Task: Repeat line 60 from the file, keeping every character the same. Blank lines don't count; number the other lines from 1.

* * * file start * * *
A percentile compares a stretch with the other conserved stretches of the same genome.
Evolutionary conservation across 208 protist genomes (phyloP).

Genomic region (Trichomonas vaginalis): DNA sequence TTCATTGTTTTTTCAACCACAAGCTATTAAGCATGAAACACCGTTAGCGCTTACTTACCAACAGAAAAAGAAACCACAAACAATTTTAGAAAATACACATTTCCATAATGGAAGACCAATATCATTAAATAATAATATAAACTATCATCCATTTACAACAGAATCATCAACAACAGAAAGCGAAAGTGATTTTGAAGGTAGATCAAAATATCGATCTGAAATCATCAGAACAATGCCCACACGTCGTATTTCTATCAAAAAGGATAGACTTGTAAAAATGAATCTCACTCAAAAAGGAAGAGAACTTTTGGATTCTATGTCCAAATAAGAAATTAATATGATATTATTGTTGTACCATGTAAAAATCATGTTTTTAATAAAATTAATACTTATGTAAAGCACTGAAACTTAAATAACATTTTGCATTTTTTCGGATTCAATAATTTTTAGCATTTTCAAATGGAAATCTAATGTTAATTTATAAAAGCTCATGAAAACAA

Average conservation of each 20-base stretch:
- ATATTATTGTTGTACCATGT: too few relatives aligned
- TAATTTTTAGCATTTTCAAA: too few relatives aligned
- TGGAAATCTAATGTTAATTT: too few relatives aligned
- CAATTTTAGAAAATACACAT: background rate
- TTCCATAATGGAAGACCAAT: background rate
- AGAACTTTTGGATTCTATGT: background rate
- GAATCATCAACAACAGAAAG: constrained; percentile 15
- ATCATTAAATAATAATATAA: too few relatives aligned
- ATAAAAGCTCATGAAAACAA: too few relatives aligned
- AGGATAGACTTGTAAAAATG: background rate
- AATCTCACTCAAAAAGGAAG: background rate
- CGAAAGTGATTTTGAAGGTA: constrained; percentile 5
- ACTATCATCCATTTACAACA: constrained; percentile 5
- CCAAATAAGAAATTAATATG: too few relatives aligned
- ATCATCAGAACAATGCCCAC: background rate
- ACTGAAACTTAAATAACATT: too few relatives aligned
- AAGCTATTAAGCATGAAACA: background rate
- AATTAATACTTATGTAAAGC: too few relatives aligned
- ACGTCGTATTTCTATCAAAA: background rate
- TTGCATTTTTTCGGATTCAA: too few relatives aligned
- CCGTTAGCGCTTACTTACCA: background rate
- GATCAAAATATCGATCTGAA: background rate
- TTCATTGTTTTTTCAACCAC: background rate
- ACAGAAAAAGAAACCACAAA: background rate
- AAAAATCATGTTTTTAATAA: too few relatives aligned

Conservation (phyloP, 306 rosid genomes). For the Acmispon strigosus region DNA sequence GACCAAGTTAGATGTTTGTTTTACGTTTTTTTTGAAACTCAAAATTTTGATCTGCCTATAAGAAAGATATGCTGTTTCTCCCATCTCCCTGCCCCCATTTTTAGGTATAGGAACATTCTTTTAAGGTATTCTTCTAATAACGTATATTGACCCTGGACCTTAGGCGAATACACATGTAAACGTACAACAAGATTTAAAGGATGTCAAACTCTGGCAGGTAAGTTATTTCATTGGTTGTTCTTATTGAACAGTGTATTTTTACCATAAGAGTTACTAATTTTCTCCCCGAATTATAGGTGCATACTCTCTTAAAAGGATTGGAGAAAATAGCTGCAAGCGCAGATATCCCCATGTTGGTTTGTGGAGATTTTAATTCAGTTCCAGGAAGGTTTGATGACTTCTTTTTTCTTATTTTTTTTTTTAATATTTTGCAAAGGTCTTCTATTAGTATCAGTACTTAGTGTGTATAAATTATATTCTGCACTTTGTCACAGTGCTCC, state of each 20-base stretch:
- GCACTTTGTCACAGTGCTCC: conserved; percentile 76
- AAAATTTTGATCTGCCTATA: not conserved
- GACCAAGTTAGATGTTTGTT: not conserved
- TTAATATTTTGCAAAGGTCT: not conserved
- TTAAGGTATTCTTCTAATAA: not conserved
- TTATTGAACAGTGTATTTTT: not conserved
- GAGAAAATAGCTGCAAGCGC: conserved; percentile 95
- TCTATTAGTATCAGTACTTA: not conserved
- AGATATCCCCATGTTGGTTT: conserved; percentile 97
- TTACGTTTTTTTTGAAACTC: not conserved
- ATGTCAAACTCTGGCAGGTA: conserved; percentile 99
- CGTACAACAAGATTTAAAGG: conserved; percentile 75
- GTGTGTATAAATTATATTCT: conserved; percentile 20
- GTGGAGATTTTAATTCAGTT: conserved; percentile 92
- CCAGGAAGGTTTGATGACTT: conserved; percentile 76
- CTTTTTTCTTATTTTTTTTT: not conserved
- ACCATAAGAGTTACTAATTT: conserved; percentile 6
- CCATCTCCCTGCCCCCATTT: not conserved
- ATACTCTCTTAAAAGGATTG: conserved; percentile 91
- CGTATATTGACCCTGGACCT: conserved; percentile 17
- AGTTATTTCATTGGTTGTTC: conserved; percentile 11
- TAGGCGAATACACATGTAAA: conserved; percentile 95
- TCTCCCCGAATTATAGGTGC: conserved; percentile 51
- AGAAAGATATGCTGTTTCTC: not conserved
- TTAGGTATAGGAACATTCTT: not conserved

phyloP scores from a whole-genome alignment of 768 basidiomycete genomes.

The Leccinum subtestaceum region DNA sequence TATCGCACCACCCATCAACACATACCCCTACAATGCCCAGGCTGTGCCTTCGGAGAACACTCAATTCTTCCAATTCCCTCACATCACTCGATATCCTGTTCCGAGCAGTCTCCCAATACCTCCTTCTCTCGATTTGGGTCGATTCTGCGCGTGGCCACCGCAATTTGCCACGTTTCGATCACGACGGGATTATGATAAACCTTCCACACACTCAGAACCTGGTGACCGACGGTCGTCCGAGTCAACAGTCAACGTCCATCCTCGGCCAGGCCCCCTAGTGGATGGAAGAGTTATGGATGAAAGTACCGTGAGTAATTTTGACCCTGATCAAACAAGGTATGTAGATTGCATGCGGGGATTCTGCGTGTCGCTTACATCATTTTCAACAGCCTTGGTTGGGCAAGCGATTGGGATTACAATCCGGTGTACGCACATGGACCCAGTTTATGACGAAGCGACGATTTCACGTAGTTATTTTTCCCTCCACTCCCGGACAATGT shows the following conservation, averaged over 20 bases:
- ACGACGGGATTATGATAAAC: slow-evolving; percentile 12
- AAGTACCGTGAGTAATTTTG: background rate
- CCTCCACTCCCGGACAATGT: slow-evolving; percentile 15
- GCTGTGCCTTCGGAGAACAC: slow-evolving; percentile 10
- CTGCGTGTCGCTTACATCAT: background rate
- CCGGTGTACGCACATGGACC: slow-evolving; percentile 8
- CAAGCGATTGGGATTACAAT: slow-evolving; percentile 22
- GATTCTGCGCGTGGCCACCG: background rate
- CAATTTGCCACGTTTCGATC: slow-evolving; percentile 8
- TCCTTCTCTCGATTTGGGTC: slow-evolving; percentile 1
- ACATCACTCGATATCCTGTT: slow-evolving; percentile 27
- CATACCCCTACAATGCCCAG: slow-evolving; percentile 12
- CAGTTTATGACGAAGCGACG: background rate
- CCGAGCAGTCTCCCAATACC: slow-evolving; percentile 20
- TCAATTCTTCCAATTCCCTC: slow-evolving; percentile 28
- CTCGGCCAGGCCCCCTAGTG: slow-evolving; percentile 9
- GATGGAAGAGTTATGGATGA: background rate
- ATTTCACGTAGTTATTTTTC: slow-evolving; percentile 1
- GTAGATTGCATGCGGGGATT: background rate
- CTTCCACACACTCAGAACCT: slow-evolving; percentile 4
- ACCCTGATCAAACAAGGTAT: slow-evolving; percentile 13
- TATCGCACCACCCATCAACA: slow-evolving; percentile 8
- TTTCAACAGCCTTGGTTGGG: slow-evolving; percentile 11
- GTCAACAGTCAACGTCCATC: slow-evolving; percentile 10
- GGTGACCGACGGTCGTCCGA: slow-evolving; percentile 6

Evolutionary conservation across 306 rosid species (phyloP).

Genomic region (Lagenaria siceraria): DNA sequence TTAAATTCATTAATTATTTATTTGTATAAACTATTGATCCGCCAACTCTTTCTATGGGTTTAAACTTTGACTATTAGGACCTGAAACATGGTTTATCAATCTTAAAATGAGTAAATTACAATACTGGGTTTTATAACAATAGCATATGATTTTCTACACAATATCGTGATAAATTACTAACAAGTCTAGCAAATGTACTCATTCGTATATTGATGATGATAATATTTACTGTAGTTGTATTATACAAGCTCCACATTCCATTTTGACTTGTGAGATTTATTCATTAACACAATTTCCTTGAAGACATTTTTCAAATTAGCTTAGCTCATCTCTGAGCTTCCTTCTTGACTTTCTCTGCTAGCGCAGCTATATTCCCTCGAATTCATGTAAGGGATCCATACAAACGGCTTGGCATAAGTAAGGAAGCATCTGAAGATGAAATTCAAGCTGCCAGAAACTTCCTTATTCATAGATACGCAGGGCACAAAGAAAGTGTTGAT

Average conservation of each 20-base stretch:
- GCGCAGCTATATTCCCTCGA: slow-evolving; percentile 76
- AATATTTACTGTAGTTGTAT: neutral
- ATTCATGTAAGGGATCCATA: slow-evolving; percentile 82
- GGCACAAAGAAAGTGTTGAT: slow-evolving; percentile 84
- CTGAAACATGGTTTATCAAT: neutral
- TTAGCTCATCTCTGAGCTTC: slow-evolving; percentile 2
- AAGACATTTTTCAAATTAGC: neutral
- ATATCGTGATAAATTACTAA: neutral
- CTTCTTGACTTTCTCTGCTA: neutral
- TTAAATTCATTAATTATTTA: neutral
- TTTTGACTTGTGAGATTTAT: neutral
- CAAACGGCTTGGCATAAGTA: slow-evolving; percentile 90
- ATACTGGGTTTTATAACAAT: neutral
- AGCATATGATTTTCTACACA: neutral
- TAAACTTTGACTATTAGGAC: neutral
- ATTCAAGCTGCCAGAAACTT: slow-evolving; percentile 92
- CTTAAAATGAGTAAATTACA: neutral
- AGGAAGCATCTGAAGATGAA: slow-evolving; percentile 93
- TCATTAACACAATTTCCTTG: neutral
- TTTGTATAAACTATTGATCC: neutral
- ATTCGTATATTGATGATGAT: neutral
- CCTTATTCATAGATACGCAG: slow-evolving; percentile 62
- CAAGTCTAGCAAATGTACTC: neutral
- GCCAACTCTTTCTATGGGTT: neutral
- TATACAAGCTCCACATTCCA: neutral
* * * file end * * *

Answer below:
- CCTCCACTCCCGGACAATGT: slow-evolving; percentile 15